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What Will Be The New Normal For The Education Sector?


A couple of days back I came across an online column about Finland’s evolving education system which is now looking at getting rid of “school subjects”, replacing that with a promising, in fact evocative, “phenomenon-based learning”.

This and the general ongoings make me wonder how this pandemic will have lasting effects not just on our lives, lifestyles, careers or professional settings; in my mind, the biggest wave of transformation will perhaps come in the Education sector.

Here is what comes to my mind:

A girl studying at home.
Will we see free access to education, through broadcasts on National TV? Image Source: Centre for Civil Society

Education Will Get Rid Of Its Intermediaries:

By this, I mean not just coaching classes but also smaller universities, career consultations, and perhaps even our parents. Instead of treading the blurred gold-dusted footprints of some “Sharmaji ka beta”, we’ll finally be on our own. As individuals, we, even as children, will finally have agency—a say in what we want to learn, how and when. I predict a clear push first towards homeschooling but eventually towards a free-flow unschooling model where we can follow our guts and our nose.

Now, let’s look at what it will do to us.

Classrooms Without Boundaries:

My guess is the effect of this pandemic would first be a globalisation of education.

Think, why do we study in class 9? No, not as much to quench our curiosity, as much as to score a perfect 99.8 percentile in my 10th boards, and 12th, and so on.

What for? So, I can get admission in good colleges? What for? So I can get good degrees, lucrative career options and 8-digit job offers. Now, this entire premise banks on the assumption of “limited resources”—that there are only so many seats in a given college or university.

Now what if the online model of education crashes down that assumption? What if at the click of a mouse (keypad, okay!), I can attend a lecture from Harvard? Essentially teachers and professors who, in real life, wouldn’t have as much possibility of crossing paths in ten lifetimes will come in a direct competition now, and only the best will survive.

Will we see free access to education, through broadcasts on National TV? Well, it could be, could it not?

Will we see monopolised education? Yes, likely.

Will we see politicised education? We will have to wait and watch.

A woman studying biology on a tablet.
Gaining agency over our own lives will perhaps begin with “free choice” in education.

Content Customisation:

I think it will be two steps from here and two steps from there. While our worldviews become globalised with “roti, kapda, makaan, internet”, education modules will also perhaps be customise based on student cohorts (accentuation, examples, applications, etc.).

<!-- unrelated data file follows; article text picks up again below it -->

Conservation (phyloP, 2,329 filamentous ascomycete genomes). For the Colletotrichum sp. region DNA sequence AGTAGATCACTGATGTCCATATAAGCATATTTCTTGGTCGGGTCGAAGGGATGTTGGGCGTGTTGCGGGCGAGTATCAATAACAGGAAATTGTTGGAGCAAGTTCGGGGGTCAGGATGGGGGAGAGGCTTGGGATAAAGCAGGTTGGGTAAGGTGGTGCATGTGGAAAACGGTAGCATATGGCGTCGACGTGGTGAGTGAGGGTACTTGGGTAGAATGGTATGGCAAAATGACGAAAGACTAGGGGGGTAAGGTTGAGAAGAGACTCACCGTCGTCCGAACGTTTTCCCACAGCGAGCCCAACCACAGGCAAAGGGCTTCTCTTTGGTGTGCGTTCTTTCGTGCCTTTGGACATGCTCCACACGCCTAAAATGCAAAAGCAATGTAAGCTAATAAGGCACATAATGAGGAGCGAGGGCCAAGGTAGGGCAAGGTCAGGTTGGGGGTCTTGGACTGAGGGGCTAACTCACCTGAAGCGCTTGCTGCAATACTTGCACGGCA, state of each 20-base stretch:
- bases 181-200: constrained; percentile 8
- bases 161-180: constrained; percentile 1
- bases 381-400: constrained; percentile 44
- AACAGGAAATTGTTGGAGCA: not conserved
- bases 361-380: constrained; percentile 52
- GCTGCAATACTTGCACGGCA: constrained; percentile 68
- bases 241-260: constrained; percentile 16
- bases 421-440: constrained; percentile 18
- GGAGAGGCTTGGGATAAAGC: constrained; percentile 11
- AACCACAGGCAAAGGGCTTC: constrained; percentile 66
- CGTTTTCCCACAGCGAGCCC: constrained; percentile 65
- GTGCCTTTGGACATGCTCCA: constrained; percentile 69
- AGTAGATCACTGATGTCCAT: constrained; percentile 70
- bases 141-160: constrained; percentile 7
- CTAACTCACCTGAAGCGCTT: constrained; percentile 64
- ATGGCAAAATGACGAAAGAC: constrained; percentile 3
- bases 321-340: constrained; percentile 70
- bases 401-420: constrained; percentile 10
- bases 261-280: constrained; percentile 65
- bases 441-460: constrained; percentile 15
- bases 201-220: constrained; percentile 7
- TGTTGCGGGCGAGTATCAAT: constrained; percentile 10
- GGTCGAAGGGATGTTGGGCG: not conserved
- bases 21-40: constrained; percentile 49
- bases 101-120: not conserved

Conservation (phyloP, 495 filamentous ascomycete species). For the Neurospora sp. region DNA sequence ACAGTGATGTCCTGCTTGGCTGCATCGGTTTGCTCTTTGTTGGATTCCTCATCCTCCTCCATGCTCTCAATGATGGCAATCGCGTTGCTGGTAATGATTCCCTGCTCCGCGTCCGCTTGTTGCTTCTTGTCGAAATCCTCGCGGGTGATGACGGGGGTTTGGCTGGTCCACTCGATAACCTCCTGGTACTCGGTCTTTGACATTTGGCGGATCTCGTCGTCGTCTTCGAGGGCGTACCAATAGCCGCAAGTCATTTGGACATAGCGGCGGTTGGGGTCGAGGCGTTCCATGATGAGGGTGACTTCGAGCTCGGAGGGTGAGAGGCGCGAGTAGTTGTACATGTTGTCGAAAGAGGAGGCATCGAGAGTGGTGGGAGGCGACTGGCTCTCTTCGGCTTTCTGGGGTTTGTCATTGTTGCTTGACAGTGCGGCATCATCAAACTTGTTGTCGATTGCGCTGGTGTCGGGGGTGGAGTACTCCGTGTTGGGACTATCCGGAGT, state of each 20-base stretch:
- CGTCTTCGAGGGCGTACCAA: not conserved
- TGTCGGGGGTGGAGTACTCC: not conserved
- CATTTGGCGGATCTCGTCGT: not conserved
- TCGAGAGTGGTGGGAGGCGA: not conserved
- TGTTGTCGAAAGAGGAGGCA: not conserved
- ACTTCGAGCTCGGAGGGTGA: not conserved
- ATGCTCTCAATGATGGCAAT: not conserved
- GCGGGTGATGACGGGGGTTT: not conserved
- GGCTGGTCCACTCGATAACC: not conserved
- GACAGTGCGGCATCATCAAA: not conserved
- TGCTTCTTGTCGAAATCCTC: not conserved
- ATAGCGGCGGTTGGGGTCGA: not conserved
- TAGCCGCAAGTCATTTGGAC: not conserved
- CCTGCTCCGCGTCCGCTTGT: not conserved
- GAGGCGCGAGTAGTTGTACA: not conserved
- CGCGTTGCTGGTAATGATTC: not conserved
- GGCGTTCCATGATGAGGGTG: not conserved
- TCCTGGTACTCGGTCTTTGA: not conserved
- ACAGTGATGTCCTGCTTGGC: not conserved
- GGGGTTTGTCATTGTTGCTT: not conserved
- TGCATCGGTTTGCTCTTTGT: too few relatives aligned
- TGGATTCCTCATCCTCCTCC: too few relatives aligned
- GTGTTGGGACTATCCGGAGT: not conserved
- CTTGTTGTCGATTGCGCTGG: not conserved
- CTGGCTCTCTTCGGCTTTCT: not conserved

Personal Agency Over Education, Career, And Life:

Thinking of the ‘inside’ effects of the shifting paradigm in education brings me to a keyword which might sound a tad bit philosophical but is not: Swadharma (Your own true nature).

What are we curious about? How do we want to be educated? When? How long?

Gaining agency over our own lives will perhaps begin with “free choice” in education. Education will finally become a personal pursuit.

Will that cause a lack of depth? Over-specialisation? Will be get stuck with misplaced choices made early on? Yes, perhaps. And yet, there is a certain thrill in imagining a world of education with interdisciplinary possibilities, curiosity-driven choices, and passion-based careers.

Will education move towards collaboration rather than competition as its measure? Will it pit us against our friends like before? Will education still be tested with scores? Likely not.

Will education continue to be specialised or holistic, now that we know chalk from cheese better than before? Will education include our feelings and not just our thoughts? Maybe!

Will education help us become better just at jobs or at life? Well, I’m hopeful for the latter!

Also, my belief is that this shift will be matched up on the outside, too. With walls of corporates melting down in the #newnormal, ‘work from home‘ or ‘flexi work’ becoming the order of the day with supplementary benefits such as insurance cover, as well as increasing costs of physical spaces at the same time, there is a likely shift to consultation and freelance-based work arrangements.

Choice of education—what, when, how and how much—will now become goal-based and dream-based. We’ll grow tiny entrepreneurs all around us and in our homes. Under such a regime, personal pursuits, personal branding and personal choices will become monarchs in a person’s lives (a welcome shift from “Sharmaji ka beta” syndrome.)

All in all, as the world is still shaking up and finding its new equilibrium, we can safely say we are up for some interesting times in the space of Education.

And it makes me insanely hopeful: that, finally the time will come. Our lives will change soon.

We will become ourselves through our education!

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An ambassador and trained facilitator under Eco Femme (a social enterprise working towards menstrual health in south India), Sanjina is also an active member of the MHM Collective- India and Menstrual Health Alliance- India. She has conducted Menstrual Health sessions in multiple government schools adopted by Rotary District 3240 as part of their WinS project in rural Bengal. She has also delivered training of trainers on SRHR, gender, sexuality and Menstruation for Tomorrow’s Foundation, Vikramshila Education Resource Society, Nirdhan trust and Micro Finance, Tollygunj Women In Need, Paint It Red in Kolkata.